The Holborn Whippet. Wow. Saved the best for, er, first. I had a fair-to-middling winter ale whose name I forget and a Redemption Trinity, which was fab. This was from a choice of eight cask and as many keg beers, which I could have happily worked my way through had time allowed. We were there for lunch & had a 16″ pizza and a plate of chips between the three of us; it was all good. Great beer, great food – reasonably priced, too (the beer was cheaper than at some of the pubs in Chorlton, which is quite something for central London). I’ll go there again as soon as the opportunity presents itself. Many thanks to Reading Tom in comments for this recommendation.

The Grafton Arms was the next day’s lunchtime destination, chosen (a) because it was there and (b) because it didn’t look rammed (a cursory search for pubs on Tottenham Court Road had been called off the previous night for lack of (b) qualifiers). The food came 35 minutes after ordering – not particularly remarkable, except that we’d been warned that it would take an hour; not sure if this was inefficiency or cunning expectations management. I had Portobello Star, which was fine if not especially memorable, and Meantime Pale (keg), which was a bit thin (and fizzy). The food was good and, again, cheaper than we’d expected. (The G. A. is a Taylor Walker pub; not a chain I’d seen before, but there seem to be a few of them in That London, complete with identical food menus. I think you could do a lot worse.)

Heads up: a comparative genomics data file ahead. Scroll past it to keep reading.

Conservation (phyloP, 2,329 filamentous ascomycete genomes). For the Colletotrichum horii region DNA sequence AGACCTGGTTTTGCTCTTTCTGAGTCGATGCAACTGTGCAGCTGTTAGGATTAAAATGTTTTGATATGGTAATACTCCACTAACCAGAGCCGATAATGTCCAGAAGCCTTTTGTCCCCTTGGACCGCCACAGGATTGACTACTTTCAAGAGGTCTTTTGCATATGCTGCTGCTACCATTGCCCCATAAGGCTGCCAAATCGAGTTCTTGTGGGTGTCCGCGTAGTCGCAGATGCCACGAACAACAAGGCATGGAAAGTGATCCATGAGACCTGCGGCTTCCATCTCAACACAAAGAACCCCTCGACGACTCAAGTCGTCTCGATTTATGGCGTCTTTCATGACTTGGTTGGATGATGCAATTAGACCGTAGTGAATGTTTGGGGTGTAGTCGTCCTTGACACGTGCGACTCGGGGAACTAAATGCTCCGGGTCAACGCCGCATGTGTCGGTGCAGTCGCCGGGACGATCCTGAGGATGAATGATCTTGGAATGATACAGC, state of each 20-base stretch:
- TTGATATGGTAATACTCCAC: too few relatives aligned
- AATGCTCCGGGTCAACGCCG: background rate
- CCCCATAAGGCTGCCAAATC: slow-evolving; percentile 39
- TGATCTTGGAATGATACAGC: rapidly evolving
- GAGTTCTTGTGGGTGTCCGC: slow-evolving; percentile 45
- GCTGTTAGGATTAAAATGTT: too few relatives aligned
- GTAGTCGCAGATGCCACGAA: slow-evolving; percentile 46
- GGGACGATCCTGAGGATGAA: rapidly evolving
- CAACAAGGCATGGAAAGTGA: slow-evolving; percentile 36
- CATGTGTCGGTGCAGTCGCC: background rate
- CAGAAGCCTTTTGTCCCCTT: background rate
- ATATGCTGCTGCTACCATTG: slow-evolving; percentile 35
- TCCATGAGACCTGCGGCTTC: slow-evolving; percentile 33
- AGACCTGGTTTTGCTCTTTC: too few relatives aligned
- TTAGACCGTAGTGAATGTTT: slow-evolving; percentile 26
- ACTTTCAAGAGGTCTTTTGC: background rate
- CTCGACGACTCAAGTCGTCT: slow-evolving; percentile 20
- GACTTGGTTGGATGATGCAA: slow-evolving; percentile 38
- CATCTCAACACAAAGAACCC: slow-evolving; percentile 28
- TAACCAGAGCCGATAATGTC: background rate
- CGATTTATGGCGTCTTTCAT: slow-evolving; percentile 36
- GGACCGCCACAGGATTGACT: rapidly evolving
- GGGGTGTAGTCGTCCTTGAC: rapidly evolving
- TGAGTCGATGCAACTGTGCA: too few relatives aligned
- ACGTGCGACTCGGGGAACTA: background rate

The next day’s early-afternoon stop was the Elgin, which is now run by a chain called Geronimo, although at one time (according to Somebody On The Net) it was “the second dodgiest pub in Ladbroke Grove”. Whatever – it’s a big place with what look like some genuinely old fixtures and fittings; the overall effect is somewhere between a junkshop and a small stately home. We weren’t lunching that day (two words: Premier Inn), but I had a Young’s Special, which once again has failed to make any noticeable imprint on my memory (I ought to make notes, really).

And then there was the near-obligatory station stop, which in our case means the Doric Arch. Bengal Lancer was on draught, and very nice it was too.

Summing up: some nice pubs, some good food, some oddly unmemorable beers. And the Holborn Whippet.

Letter from West Point

W4712BATEMANSVINTAGEALE_SHAD_040929

Mmm, beer

A few quick updates.